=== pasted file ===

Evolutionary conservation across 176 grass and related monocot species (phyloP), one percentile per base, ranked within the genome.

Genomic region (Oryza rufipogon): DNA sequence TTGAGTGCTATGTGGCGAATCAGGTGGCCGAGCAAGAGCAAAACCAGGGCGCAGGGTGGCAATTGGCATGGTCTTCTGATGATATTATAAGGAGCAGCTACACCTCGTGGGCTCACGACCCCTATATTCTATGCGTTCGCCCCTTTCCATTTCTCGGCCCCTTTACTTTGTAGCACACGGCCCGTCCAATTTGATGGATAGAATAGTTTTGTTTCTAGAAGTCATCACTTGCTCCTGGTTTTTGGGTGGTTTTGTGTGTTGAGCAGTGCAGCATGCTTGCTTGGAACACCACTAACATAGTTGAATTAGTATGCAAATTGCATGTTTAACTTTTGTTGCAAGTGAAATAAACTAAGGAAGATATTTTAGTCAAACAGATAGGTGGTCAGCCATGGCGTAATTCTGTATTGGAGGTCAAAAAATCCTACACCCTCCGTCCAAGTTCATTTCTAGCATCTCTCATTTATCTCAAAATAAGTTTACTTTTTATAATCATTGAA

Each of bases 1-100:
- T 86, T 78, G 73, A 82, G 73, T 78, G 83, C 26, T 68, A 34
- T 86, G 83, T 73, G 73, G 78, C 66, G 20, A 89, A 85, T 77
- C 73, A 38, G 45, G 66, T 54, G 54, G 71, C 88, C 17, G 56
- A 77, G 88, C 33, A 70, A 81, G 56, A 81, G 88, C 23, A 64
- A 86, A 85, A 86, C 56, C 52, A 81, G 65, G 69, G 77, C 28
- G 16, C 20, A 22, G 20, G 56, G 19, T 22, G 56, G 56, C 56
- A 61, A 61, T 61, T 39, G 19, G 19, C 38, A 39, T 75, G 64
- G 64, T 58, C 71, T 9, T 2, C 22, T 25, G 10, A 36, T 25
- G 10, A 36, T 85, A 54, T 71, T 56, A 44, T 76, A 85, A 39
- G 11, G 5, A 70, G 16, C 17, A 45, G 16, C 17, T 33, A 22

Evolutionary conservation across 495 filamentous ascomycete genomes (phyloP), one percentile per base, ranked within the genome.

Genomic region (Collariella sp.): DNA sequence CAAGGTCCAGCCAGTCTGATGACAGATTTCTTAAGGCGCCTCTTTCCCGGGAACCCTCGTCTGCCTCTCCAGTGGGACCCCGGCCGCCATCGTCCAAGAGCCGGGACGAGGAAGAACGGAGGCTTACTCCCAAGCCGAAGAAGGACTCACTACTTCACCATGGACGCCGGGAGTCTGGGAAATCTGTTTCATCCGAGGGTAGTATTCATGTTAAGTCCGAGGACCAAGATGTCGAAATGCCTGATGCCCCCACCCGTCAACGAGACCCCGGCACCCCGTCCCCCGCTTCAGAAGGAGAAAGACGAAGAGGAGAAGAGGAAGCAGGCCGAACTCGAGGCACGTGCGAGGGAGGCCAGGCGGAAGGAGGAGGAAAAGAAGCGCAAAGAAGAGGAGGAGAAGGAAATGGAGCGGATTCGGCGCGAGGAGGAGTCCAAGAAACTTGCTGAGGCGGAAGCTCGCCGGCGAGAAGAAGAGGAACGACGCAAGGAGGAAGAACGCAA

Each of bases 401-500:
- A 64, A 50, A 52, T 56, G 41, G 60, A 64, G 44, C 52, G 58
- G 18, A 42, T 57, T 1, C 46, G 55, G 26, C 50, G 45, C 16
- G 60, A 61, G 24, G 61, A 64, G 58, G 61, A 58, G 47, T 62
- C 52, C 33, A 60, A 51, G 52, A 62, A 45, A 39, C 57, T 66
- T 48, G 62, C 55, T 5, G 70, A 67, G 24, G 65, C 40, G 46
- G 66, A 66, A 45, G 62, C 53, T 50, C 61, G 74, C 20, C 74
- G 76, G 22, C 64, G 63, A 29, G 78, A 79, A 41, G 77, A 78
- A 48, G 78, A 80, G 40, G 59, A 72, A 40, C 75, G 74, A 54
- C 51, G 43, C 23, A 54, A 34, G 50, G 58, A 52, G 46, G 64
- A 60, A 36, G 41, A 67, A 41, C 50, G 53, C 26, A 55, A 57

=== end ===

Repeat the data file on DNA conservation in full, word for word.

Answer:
Evolutionary conservation across 176 grass and related monocot species (phyloP), one percentile per base, ranked within the genome.

Genomic region (Oryza rufipogon): DNA sequence TTGAGTGCTATGTGGCGAATCAGGTGGCCGAGCAAGAGCAAAACCAGGGCGCAGGGTGGCAATTGGCATGGTCTTCTGATGATATTATAAGGAGCAGCTACACCTCGTGGGCTCACGACCCCTATATTCTATGCGTTCGCCCCTTTCCATTTCTCGGCCCCTTTACTTTGTAGCACACGGCCCGTCCAATTTGATGGATAGAATAGTTTTGTTTCTAGAAGTCATCACTTGCTCCTGGTTTTTGGGTGGTTTTGTGTGTTGAGCAGTGCAGCATGCTTGCTTGGAACACCACTAACATAGTTGAATTAGTATGCAAATTGCATGTTTAACTTTTGTTGCAAGTGAAATAAACTAAGGAAGATATTTTAGTCAAACAGATAGGTGGTCAGCCATGGCGTAATTCTGTATTGGAGGTCAAAAAATCCTACACCCTCCGTCCAAGTTCATTTCTAGCATCTCTCATTTATCTCAAAATAAGTTTACTTTTTATAATCATTGAA

Each of bases 1-100:
- T 86, T 78, G 73, A 82, G 73, T 78, G 83, C 26, T 68, A 34
- T 86, G 83, T 73, G 73, G 78, C 66, G 20, A 89, A 85, T 77
- C 73, A 38, G 45, G 66, T 54, G 54, G 71, C 88, C 17, G 56
- A 77, G 88, C 33, A 70, A 81, G 56, A 81, G 88, C 23, A 64
- A 86, A 85, A 86, C 56, C 52, A 81, G 65, G 69, G 77, C 28
- G 16, C 20, A 22, G 20, G 56, G 19, T 22, G 56, G 56, C 56
- A 61, A 61, T 61, T 39, G 19, G 19, C 38, A 39, T 75, G 64
- G 64, T 58, C 71, T 9, T 2, C 22, T 25, G 10, A 36, T 25
- G 10, A 36, T 85, A 54, T 71, T 56, A 44, T 76, A 85, A 39
- G 11, G 5, A 70, G 16, C 17, A 45, G 16, C 17, T 33, A 22

Evolutionary conservation across 495 filamentous ascomycete genomes (phyloP), one percentile per base, ranked within the genome.

Genomic region (Collariella sp.): DNA sequence CAAGGTCCAGCCAGTCTGATGACAGATTTCTTAAGGCGCCTCTTTCCCGGGAACCCTCGTCTGCCTCTCCAGTGGGACCCCGGCCGCCATCGTCCAAGAGCCGGGACGAGGAAGAACGGAGGCTTACTCCCAAGCCGAAGAAGGACTCACTACTTCACCATGGACGCCGGGAGTCTGGGAAATCTGTTTCATCCGAGGGTAGTATTCATGTTAAGTCCGAGGACCAAGATGTCGAAATGCCTGATGCCCCCACCCGTCAACGAGACCCCGGCACCCCGTCCCCCGCTTCAGAAGGAGAAAGACGAAGAGGAGAAGAGGAAGCAGGCCGAACTCGAGGCACGTGCGAGGGAGGCCAGGCGGAAGGAGGAGGAAAAGAAGCGCAAAGAAGAGGAGGAGAAGGAAATGGAGCGGATTCGGCGCGAGGAGGAGTCCAAGAAACTTGCTGAGGCGGAAGCTCGCCGGCGAGAAGAAGAGGAACGACGCAAGGAGGAAGAACGCAA

Each of bases 401-500:
- A 64, A 50, A 52, T 56, G 41, G 60, A 64, G 44, C 52, G 58
- G 18, A 42, T 57, T 1, C 46, G 55, G 26, C 50, G 45, C 16
- G 60, A 61, G 24, G 61, A 64, G 58, G 61, A 58, G 47, T 62
- C 52, C 33, A 60, A 51, G 52, A 62, A 45, A 39, C 57, T 66
- T 48, G 62, C 55, T 5, G 70, A 67, G 24, G 65, C 40, G 46
- G 66, A 66, A 45, G 62, C 53, T 50, C 61, G 74, C 20, C 74
- G 76, G 22, C 64, G 63, A 29, G 78, A 79, A 41, G 77, A 78
- A 48, G 78, A 80, G 40, G 59, A 72, A 40, C 75, G 74, A 54
- C 51, G 43, C 23, A 54, A 34, G 50, G 58, A 52, G 46, G 64
- A 60, A 36, G 41, A 67, A 41, C 50, G 53, C 26, A 55, A 57